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originally posted by: Arbitrageur
a reply to: ImaFungi
There was nothing wrong with the example GallopingFish already gave of the runner running around cones in a squiggly path. You're just restating different versions of that.
But none of those apply to electromagnetic propagation, as there is nothing following a squiggly line in EM propagation.
a reply to: GallopingFish
Yes I already understood your runner example, but do you understand now why that doesn't apply to EM radiation? There are no squiggly paths in EM radiation. There are varying field strengths.
No the circle I referred to was if you drop a pebble in a pond and look down, you see circular ripples in the water going out from where the pebble hit, and you can call those waves. So let's start with those water waves since they are easy to visualize.
originally posted by: GallopingFish
Ok i am beginning to understand now, but my mind works in more of a visual manner.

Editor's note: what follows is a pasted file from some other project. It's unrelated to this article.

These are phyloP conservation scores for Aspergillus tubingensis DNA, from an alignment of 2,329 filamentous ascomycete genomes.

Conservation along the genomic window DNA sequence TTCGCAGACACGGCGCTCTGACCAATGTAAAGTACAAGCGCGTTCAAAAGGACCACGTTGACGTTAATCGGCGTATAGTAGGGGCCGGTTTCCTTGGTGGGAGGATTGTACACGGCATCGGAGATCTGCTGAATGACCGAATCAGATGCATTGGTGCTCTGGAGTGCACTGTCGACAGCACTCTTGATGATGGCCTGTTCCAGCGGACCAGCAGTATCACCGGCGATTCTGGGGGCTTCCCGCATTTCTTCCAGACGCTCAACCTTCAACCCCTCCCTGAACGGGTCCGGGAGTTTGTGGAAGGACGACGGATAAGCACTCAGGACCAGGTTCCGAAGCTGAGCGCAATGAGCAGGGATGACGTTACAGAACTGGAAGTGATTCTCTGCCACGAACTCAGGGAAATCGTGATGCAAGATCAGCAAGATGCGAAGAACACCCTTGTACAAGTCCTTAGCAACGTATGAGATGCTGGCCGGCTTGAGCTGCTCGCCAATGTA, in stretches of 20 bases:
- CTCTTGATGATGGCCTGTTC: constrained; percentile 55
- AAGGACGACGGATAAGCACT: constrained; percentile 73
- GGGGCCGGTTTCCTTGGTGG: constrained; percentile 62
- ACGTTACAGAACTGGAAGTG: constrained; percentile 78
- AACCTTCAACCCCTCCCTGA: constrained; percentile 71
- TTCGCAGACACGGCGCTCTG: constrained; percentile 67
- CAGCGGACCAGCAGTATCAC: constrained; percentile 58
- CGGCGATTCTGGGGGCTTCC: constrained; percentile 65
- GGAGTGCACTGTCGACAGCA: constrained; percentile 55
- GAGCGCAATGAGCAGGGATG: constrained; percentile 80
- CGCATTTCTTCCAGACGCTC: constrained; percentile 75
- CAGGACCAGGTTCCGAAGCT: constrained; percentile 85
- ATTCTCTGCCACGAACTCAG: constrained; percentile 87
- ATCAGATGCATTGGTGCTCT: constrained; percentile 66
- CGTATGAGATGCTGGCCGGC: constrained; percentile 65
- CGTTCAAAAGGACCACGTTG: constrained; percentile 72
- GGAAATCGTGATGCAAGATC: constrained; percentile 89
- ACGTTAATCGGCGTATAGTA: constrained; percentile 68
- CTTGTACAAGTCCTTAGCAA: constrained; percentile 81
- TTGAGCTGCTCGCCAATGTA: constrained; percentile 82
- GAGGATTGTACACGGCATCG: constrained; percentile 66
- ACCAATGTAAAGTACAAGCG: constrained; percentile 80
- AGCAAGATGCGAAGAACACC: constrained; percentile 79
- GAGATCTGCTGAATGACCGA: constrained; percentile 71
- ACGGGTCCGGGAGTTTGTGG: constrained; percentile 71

EM radiation described as waves is a misleading description for a visualizer, What you are saying is that the construct if i can call it that is not a wave. If i looked at the EM radiation coming strait at me and could see it it would look like a circle.
Yes, or refer to one of the EM spectrum summary charts. I like this one, because it shows both frequency and wavelength. The red squiggly line is obviously not to scale though because it covers 16 orders of magnitude and only shows one, because showing 16 would be impractical or impossible.
originally posted by: DenyObfuscation
Doesn't work like that. Gamma and radio refer to different specific frequency ranges of the EM spectrum.
Read through these lessons www.physicsclassroom.com... I think they will help tremendously.